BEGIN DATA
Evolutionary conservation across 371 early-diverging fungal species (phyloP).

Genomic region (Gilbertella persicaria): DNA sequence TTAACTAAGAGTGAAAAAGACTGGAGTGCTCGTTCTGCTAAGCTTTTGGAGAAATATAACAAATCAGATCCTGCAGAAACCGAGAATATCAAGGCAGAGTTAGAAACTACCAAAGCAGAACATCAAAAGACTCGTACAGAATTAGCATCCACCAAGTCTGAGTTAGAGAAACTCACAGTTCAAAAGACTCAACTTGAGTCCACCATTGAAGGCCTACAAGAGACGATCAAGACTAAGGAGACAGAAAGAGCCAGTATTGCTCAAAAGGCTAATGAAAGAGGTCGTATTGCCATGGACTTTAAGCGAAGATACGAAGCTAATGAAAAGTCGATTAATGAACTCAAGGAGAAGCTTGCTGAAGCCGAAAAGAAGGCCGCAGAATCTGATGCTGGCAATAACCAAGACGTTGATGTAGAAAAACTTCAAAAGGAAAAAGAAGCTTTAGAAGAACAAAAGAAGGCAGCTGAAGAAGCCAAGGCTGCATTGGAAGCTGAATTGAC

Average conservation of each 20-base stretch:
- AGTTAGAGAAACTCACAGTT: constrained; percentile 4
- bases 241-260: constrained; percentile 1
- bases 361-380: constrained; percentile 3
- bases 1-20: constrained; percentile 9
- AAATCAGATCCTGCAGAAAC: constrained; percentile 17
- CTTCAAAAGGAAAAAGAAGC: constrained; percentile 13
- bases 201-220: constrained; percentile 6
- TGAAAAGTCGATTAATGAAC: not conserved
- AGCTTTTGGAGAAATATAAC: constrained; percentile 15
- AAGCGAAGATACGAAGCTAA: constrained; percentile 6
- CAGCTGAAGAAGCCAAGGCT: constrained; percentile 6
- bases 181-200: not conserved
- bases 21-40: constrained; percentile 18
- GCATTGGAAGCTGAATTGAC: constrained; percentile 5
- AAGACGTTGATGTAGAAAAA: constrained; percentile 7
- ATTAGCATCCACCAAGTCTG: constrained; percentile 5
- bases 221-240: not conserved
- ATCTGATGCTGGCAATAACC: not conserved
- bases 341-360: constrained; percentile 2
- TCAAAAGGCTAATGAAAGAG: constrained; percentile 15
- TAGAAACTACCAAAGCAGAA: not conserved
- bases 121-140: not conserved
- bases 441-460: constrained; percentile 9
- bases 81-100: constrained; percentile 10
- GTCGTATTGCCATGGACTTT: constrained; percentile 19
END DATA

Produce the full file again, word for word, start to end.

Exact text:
Evolutionary conservation across 371 early-diverging fungal species (phyloP).

Genomic region (Gilbertella persicaria): DNA sequence TTAACTAAGAGTGAAAAAGACTGGAGTGCTCGTTCTGCTAAGCTTTTGGAGAAATATAACAAATCAGATCCTGCAGAAACCGAGAATATCAAGGCAGAGTTAGAAACTACCAAAGCAGAACATCAAAAGACTCGTACAGAATTAGCATCCACCAAGTCTGAGTTAGAGAAACTCACAGTTCAAAAGACTCAACTTGAGTCCACCATTGAAGGCCTACAAGAGACGATCAAGACTAAGGAGACAGAAAGAGCCAGTATTGCTCAAAAGGCTAATGAAAGAGGTCGTATTGCCATGGACTTTAAGCGAAGATACGAAGCTAATGAAAAGTCGATTAATGAACTCAAGGAGAAGCTTGCTGAAGCCGAAAAGAAGGCCGCAGAATCTGATGCTGGCAATAACCAAGACGTTGATGTAGAAAAACTTCAAAAGGAAAAAGAAGCTTTAGAAGAACAAAAGAAGGCAGCTGAAGAAGCCAAGGCTGCATTGGAAGCTGAATTGAC

Average conservation of each 20-base stretch:
- AGTTAGAGAAACTCACAGTT: constrained; percentile 4
- bases 241-260: constrained; percentile 1
- bases 361-380: constrained; percentile 3
- bases 1-20: constrained; percentile 9
- AAATCAGATCCTGCAGAAAC: constrained; percentile 17
- CTTCAAAAGGAAAAAGAAGC: constrained; percentile 13
- bases 201-220: constrained; percentile 6
- TGAAAAGTCGATTAATGAAC: not conserved
- AGCTTTTGGAGAAATATAAC: constrained; percentile 15
- AAGCGAAGATACGAAGCTAA: constrained; percentile 6
- CAGCTGAAGAAGCCAAGGCT: constrained; percentile 6
- bases 181-200: not conserved
- bases 21-40: constrained; percentile 18
- GCATTGGAAGCTGAATTGAC: constrained; percentile 5
- AAGACGTTGATGTAGAAAAA: constrained; percentile 7
- ATTAGCATCCACCAAGTCTG: constrained; percentile 5
- bases 221-240: not conserved
- ATCTGATGCTGGCAATAACC: not conserved
- bases 341-360: constrained; percentile 2
- TCAAAAGGCTAATGAAAGAG: constrained; percentile 15
- TAGAAACTACCAAAGCAGAA: not conserved
- bases 121-140: not conserved
- bases 441-460: constrained; percentile 9
- bases 81-100: constrained; percentile 10
- GTCGTATTGCCATGGACTTT: constrained; percentile 19